Living at high altitudes is often credited with changing brain activity but until I read a piece by an esteemed Outsell colleague, Chuck Richard, (Outsell Insights “IHS to sell GlobalSpec” 24 November www.outsellinc.com) last week, I had not realised some of the fuller implications of that. But then again, all companies come to decisions in their own ways, and the manner in which they explain them does not always align exactly with the reasons for making them.

Yet I am still shocked. When IHS bought GlobalSpec in 2012 I hymned them with tributes (A Stroll Down Utopia Road, 13 June 2012). I had followed GlobalSpec since its foundation in 1996. Owned by Warburg Pincus, it did truly belong to the age when it was tough to sell subscriptions to engineers. But it amassed a unique collection of 10 million design briefs and specifications, as well as a library of 50,000 supplier catalogues, 70 e-newsletters and 15 online shows. I thought, in my ignorance, that this was a free workflow directed service just ready for IHS, with all their skills and specialization in engineering markets, to add some analytics and a real workflow productivity element and win hands down. How many of GlobalSpec’s then 7 million users needed to be converted and how much cross selling would take place with the existing IHS engineering strengths I thought was grist to the mill for the ever-active IHS acquisition team. After all, in a world where RBI had moved from over 200 subscription products to less than ten subscription-based, data-fuelled, workflow orientated, focussed information services and solution areas in B2B, and IHS was seen to be working in the same strategic framework, what could possibly go wrong?

The lines in the Investor Day presentation (7 October 2015) which remove GlobalSpec from the IHS roll-call are terse to say the least. On a slide which notes that the plan was to “transition” the company from an advertising-based to a subscription-based revenue model, appears this “Were not able to achieve this objective as market not ready to transition from advertising-based to subscription-based revenue models”. Did investors, hearing this, start to sell RELX shares on the grounds that Knovel could never succeed for Elsevier? Or did they ask what value had been added to those design specs to entice users out of the free into the value-added?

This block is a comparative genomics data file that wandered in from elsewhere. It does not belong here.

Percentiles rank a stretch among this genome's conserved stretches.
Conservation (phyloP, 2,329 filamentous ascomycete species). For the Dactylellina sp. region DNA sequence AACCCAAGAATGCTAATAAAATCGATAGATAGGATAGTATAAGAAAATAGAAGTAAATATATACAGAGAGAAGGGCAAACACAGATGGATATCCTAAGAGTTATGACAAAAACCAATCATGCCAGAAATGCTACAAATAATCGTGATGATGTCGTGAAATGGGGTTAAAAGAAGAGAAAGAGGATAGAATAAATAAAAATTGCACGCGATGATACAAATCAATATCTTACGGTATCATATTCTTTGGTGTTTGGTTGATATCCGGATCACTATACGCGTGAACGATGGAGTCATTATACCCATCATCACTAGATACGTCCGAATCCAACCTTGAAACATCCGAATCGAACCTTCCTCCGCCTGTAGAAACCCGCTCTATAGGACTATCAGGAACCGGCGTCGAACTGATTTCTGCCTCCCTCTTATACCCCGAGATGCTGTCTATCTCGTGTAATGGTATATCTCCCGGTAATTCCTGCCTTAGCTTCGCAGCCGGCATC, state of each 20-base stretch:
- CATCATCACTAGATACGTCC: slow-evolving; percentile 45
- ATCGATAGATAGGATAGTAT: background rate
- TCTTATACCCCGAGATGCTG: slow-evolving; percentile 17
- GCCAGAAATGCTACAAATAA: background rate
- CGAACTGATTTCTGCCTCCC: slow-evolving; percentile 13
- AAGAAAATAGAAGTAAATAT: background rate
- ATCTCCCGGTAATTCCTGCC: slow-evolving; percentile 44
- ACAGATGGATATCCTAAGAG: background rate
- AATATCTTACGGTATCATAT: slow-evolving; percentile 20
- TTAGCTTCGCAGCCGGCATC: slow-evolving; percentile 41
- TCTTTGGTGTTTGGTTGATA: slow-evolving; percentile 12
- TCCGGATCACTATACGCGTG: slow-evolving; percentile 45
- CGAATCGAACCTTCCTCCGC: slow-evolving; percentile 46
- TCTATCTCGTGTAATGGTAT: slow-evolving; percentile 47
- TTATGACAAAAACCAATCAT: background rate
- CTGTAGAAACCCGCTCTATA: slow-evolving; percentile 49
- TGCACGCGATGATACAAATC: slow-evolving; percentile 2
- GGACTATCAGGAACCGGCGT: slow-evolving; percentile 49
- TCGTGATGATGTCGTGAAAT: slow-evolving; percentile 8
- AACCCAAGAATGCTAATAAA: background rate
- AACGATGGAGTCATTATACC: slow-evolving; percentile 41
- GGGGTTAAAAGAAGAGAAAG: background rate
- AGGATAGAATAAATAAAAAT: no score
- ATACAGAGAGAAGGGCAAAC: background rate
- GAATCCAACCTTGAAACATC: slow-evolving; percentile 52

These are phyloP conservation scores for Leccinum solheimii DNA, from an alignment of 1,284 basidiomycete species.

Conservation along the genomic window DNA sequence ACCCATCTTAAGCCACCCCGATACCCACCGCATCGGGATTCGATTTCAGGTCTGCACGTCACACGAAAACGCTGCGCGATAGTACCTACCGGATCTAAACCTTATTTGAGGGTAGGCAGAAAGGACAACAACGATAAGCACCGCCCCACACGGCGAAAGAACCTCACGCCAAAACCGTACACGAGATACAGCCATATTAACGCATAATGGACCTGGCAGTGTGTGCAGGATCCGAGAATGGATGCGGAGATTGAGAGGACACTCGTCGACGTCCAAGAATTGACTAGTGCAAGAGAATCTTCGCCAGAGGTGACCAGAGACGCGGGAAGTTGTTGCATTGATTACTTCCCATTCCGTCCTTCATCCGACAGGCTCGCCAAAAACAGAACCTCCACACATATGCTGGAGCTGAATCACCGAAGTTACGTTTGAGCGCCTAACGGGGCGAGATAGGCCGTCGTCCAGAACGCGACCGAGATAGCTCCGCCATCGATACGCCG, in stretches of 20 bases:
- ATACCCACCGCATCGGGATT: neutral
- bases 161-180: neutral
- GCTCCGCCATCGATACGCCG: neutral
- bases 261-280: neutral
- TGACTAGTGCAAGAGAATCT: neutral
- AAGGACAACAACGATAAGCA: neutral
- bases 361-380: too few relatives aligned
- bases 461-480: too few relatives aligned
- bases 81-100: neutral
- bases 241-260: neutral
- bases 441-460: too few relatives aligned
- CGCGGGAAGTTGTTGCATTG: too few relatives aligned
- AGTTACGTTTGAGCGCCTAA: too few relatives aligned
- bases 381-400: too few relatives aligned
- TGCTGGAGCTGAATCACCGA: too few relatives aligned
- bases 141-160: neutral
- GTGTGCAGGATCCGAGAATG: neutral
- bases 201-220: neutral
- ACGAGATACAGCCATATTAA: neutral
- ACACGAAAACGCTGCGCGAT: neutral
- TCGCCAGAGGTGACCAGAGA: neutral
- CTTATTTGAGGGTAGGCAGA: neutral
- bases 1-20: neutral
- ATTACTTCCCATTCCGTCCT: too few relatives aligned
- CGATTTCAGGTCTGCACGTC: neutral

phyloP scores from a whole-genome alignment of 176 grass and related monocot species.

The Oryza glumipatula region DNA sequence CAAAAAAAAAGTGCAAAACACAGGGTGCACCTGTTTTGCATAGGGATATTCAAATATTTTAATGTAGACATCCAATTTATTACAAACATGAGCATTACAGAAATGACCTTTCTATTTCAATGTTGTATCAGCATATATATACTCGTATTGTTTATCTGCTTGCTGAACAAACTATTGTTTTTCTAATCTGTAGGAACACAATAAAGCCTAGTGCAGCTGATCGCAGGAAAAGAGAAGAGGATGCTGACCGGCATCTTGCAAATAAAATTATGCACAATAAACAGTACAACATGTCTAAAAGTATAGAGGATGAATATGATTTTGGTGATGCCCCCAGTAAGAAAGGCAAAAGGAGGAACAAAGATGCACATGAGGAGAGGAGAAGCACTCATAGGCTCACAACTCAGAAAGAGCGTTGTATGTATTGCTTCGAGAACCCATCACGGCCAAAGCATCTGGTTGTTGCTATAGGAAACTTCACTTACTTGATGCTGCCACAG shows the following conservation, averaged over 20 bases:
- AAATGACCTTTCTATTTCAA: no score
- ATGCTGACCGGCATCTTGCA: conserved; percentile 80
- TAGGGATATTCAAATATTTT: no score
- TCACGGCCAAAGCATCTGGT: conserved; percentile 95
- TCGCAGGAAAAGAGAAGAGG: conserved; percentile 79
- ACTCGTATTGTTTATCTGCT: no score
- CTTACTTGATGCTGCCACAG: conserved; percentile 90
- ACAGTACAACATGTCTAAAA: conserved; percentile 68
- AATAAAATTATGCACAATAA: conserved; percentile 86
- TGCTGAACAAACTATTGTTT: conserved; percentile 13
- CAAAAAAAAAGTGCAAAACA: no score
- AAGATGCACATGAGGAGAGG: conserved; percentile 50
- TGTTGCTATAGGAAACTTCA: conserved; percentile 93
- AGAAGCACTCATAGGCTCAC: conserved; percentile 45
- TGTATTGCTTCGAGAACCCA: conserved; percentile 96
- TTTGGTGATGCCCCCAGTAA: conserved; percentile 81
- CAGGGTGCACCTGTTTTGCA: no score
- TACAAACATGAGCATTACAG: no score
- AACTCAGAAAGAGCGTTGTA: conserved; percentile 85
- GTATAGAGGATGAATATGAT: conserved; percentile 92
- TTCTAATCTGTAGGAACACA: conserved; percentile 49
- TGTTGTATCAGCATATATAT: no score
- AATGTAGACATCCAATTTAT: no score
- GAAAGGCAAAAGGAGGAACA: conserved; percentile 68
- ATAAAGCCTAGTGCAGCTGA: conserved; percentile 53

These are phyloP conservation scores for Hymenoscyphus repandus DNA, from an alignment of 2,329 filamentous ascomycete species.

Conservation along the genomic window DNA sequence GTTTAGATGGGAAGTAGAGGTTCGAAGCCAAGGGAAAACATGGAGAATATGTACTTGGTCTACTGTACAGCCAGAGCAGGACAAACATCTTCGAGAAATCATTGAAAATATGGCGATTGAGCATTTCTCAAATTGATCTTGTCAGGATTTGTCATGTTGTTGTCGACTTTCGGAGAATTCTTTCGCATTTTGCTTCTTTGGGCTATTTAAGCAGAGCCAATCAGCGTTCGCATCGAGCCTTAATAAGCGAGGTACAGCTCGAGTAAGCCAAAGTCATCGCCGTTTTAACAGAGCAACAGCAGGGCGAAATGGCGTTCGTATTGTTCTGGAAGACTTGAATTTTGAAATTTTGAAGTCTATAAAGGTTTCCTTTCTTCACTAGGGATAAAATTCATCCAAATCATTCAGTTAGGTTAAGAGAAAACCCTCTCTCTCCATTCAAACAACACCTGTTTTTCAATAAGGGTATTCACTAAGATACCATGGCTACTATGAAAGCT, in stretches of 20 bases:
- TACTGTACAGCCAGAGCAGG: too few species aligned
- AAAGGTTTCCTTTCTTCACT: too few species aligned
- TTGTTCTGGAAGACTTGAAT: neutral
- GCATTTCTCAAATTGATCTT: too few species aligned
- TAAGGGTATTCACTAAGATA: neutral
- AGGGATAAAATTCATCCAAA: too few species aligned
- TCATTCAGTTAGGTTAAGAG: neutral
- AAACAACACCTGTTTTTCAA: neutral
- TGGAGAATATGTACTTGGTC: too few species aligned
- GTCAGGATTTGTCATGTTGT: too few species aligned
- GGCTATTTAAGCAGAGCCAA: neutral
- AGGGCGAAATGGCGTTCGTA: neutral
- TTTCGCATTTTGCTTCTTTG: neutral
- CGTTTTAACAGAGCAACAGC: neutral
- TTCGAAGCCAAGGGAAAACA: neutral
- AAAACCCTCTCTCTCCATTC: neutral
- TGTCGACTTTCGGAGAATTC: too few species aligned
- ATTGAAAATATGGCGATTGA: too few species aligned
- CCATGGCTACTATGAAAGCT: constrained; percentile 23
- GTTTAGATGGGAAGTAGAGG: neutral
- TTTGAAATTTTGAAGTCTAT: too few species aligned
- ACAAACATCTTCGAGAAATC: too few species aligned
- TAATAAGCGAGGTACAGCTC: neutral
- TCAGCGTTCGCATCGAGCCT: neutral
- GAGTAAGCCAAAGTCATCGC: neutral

No, I suspect they were wholly unruffled. GlobalSpec, although a real prospect in 2012, has been massively overtaken in the annals of IHS by further waves of acquisition in fresh industrial and commercial areas. Indeed engineering itself is now heavily camouflaged and not mentioned in the deck as a business focus in its own right. A decade ago this company, having burnt its fingers as a portfolio player, decided in the time of Charlie Picasso to redefine itself as a focussed player concentrating on energy and engineering (the latter being very much where the group roots lay). Energy is still there, but a steady stream of important acquisitions over the past five years, culminating in Polk, seem to have distracted attention from engineering. This is now again a massively diversified player with outcrops of activity all over the place. Was there focus in this activity? Perhaps indeed they simply forgot they had GlobalSpec?